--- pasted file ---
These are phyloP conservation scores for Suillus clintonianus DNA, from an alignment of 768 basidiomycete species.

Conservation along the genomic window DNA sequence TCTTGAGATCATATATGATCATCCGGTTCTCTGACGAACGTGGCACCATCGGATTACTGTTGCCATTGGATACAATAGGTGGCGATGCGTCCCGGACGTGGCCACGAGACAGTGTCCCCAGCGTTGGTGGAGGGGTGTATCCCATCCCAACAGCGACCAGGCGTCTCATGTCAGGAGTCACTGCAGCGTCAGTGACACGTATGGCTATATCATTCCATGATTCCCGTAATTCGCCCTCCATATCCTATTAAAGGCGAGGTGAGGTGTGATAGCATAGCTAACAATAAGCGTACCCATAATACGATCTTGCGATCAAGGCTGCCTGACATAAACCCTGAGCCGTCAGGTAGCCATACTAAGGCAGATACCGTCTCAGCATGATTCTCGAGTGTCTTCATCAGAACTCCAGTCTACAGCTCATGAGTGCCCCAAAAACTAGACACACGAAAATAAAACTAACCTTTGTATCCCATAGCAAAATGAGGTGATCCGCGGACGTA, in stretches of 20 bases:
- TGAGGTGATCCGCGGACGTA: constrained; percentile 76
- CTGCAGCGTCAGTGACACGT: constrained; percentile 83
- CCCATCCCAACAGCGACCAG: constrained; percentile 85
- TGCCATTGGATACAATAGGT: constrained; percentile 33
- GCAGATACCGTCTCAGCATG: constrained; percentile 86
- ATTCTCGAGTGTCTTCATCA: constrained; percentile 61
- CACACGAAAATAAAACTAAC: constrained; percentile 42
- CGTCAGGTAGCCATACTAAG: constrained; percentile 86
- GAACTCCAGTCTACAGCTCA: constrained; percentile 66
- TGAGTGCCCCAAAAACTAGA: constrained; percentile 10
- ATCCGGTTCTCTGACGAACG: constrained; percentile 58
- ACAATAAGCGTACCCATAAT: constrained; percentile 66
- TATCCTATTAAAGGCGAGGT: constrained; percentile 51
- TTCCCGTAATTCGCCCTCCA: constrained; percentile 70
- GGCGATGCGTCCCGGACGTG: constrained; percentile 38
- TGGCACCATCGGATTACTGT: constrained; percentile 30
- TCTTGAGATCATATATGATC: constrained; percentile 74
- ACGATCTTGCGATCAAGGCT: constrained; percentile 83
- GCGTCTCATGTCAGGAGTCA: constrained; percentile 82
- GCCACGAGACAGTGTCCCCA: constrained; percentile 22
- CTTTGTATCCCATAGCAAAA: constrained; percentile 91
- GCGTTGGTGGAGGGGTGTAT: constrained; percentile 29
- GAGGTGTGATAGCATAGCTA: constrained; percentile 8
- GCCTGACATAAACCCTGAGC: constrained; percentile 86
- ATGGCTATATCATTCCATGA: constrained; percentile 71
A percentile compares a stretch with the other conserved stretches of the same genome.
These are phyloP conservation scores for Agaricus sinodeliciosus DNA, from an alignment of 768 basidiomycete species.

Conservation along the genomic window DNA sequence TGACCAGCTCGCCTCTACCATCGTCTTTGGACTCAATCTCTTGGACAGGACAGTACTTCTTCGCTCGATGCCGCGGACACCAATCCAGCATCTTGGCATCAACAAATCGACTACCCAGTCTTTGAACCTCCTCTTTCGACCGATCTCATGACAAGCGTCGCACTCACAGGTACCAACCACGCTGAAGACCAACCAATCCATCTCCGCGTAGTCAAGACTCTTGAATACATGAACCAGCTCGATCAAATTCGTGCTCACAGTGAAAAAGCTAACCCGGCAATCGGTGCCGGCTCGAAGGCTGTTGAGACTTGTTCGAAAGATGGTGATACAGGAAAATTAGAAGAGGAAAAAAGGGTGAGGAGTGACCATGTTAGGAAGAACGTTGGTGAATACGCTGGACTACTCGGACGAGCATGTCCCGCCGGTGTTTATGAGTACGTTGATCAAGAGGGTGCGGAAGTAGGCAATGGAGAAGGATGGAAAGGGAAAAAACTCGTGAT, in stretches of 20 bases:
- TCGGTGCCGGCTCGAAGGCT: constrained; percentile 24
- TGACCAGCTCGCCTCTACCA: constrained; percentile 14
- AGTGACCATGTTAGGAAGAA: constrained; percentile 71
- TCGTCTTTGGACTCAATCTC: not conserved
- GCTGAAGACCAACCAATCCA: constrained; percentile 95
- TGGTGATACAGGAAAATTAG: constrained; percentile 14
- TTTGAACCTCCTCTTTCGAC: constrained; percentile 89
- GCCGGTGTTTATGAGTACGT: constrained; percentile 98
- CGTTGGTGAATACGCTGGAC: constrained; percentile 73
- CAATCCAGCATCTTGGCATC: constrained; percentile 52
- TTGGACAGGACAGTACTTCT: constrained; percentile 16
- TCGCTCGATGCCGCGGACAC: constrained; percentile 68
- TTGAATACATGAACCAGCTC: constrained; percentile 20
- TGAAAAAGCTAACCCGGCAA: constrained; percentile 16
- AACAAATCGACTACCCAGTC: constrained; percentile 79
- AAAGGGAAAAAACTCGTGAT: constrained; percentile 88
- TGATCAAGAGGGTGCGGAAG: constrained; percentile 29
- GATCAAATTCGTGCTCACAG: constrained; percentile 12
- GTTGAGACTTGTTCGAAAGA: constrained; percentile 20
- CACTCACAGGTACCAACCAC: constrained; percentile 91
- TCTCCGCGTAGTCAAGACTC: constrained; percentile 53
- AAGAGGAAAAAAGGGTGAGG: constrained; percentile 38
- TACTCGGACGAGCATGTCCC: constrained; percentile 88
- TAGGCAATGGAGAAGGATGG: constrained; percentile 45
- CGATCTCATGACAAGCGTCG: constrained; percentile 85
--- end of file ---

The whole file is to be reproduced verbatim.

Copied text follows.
These are phyloP conservation scores for Suillus clintonianus DNA, from an alignment of 768 basidiomycete species.

Conservation along the genomic window DNA sequence TCTTGAGATCATATATGATCATCCGGTTCTCTGACGAACGTGGCACCATCGGATTACTGTTGCCATTGGATACAATAGGTGGCGATGCGTCCCGGACGTGGCCACGAGACAGTGTCCCCAGCGTTGGTGGAGGGGTGTATCCCATCCCAACAGCGACCAGGCGTCTCATGTCAGGAGTCACTGCAGCGTCAGTGACACGTATGGCTATATCATTCCATGATTCCCGTAATTCGCCCTCCATATCCTATTAAAGGCGAGGTGAGGTGTGATAGCATAGCTAACAATAAGCGTACCCATAATACGATCTTGCGATCAAGGCTGCCTGACATAAACCCTGAGCCGTCAGGTAGCCATACTAAGGCAGATACCGTCTCAGCATGATTCTCGAGTGTCTTCATCAGAACTCCAGTCTACAGCTCATGAGTGCCCCAAAAACTAGACACACGAAAATAAAACTAACCTTTGTATCCCATAGCAAAATGAGGTGATCCGCGGACGTA, in stretches of 20 bases:
- TGAGGTGATCCGCGGACGTA: constrained; percentile 76
- CTGCAGCGTCAGTGACACGT: constrained; percentile 83
- CCCATCCCAACAGCGACCAG: constrained; percentile 85
- TGCCATTGGATACAATAGGT: constrained; percentile 33
- GCAGATACCGTCTCAGCATG: constrained; percentile 86
- ATTCTCGAGTGTCTTCATCA: constrained; percentile 61
- CACACGAAAATAAAACTAAC: constrained; percentile 42
- CGTCAGGTAGCCATACTAAG: constrained; percentile 86
- GAACTCCAGTCTACAGCTCA: constrained; percentile 66
- TGAGTGCCCCAAAAACTAGA: constrained; percentile 10
- ATCCGGTTCTCTGACGAACG: constrained; percentile 58
- ACAATAAGCGTACCCATAAT: constrained; percentile 66
- TATCCTATTAAAGGCGAGGT: constrained; percentile 51
- TTCCCGTAATTCGCCCTCCA: constrained; percentile 70
- GGCGATGCGTCCCGGACGTG: constrained; percentile 38
- TGGCACCATCGGATTACTGT: constrained; percentile 30
- TCTTGAGATCATATATGATC: constrained; percentile 74
- ACGATCTTGCGATCAAGGCT: constrained; percentile 83
- GCGTCTCATGTCAGGAGTCA: constrained; percentile 82
- GCCACGAGACAGTGTCCCCA: constrained; percentile 22
- CTTTGTATCCCATAGCAAAA: constrained; percentile 91
- GCGTTGGTGGAGGGGTGTAT: constrained; percentile 29
- GAGGTGTGATAGCATAGCTA: constrained; percentile 8
- GCCTGACATAAACCCTGAGC: constrained; percentile 86
- ATGGCTATATCATTCCATGA: constrained; percentile 71
A percentile compares a stretch with the other conserved stretches of the same genome.
These are phyloP conservation scores for Agaricus sinodeliciosus DNA, from an alignment of 768 basidiomycete species.

Conservation along the genomic window DNA sequence TGACCAGCTCGCCTCTACCATCGTCTTTGGACTCAATCTCTTGGACAGGACAGTACTTCTTCGCTCGATGCCGCGGACACCAATCCAGCATCTTGGCATCAACAAATCGACTACCCAGTCTTTGAACCTCCTCTTTCGACCGATCTCATGACAAGCGTCGCACTCACAGGTACCAACCACGCTGAAGACCAACCAATCCATCTCCGCGTAGTCAAGACTCTTGAATACATGAACCAGCTCGATCAAATTCGTGCTCACAGTGAAAAAGCTAACCCGGCAATCGGTGCCGGCTCGAAGGCTGTTGAGACTTGTTCGAAAGATGGTGATACAGGAAAATTAGAAGAGGAAAAAAGGGTGAGGAGTGACCATGTTAGGAAGAACGTTGGTGAATACGCTGGACTACTCGGACGAGCATGTCCCGCCGGTGTTTATGAGTACGTTGATCAAGAGGGTGCGGAAGTAGGCAATGGAGAAGGATGGAAAGGGAAAAAACTCGTGAT, in stretches of 20 bases:
- TCGGTGCCGGCTCGAAGGCT: constrained; percentile 24
- TGACCAGCTCGCCTCTACCA: constrained; percentile 14
- AGTGACCATGTTAGGAAGAA: constrained; percentile 71
- TCGTCTTTGGACTCAATCTC: not conserved
- GCTGAAGACCAACCAATCCA: constrained; percentile 95
- TGGTGATACAGGAAAATTAG: constrained; percentile 14
- TTTGAACCTCCTCTTTCGAC: constrained; percentile 89
- GCCGGTGTTTATGAGTACGT: constrained; percentile 98
- CGTTGGTGAATACGCTGGAC: constrained; percentile 73
- CAATCCAGCATCTTGGCATC: constrained; percentile 52
- TTGGACAGGACAGTACTTCT: constrained; percentile 16
- TCGCTCGATGCCGCGGACAC: constrained; percentile 68
- TTGAATACATGAACCAGCTC: constrained; percentile 20
- TGAAAAAGCTAACCCGGCAA: constrained; percentile 16
- AACAAATCGACTACCCAGTC: constrained; percentile 79
- AAAGGGAAAAAACTCGTGAT: constrained; percentile 88
- TGATCAAGAGGGTGCGGAAG: constrained; percentile 29
- GATCAAATTCGTGCTCACAG: constrained; percentile 12
- GTTGAGACTTGTTCGAAAGA: constrained; percentile 20
- CACTCACAGGTACCAACCAC: constrained; percentile 91
- TCTCCGCGTAGTCAAGACTC: constrained; percentile 53
- AAGAGGAAAAAAGGGTGAGG: constrained; percentile 38
- TACTCGGACGAGCATGTCCC: constrained; percentile 88
- TAGGCAATGGAGAAGGATGG: constrained; percentile 45
- CGATCTCATGACAAGCGTCG: constrained; percentile 85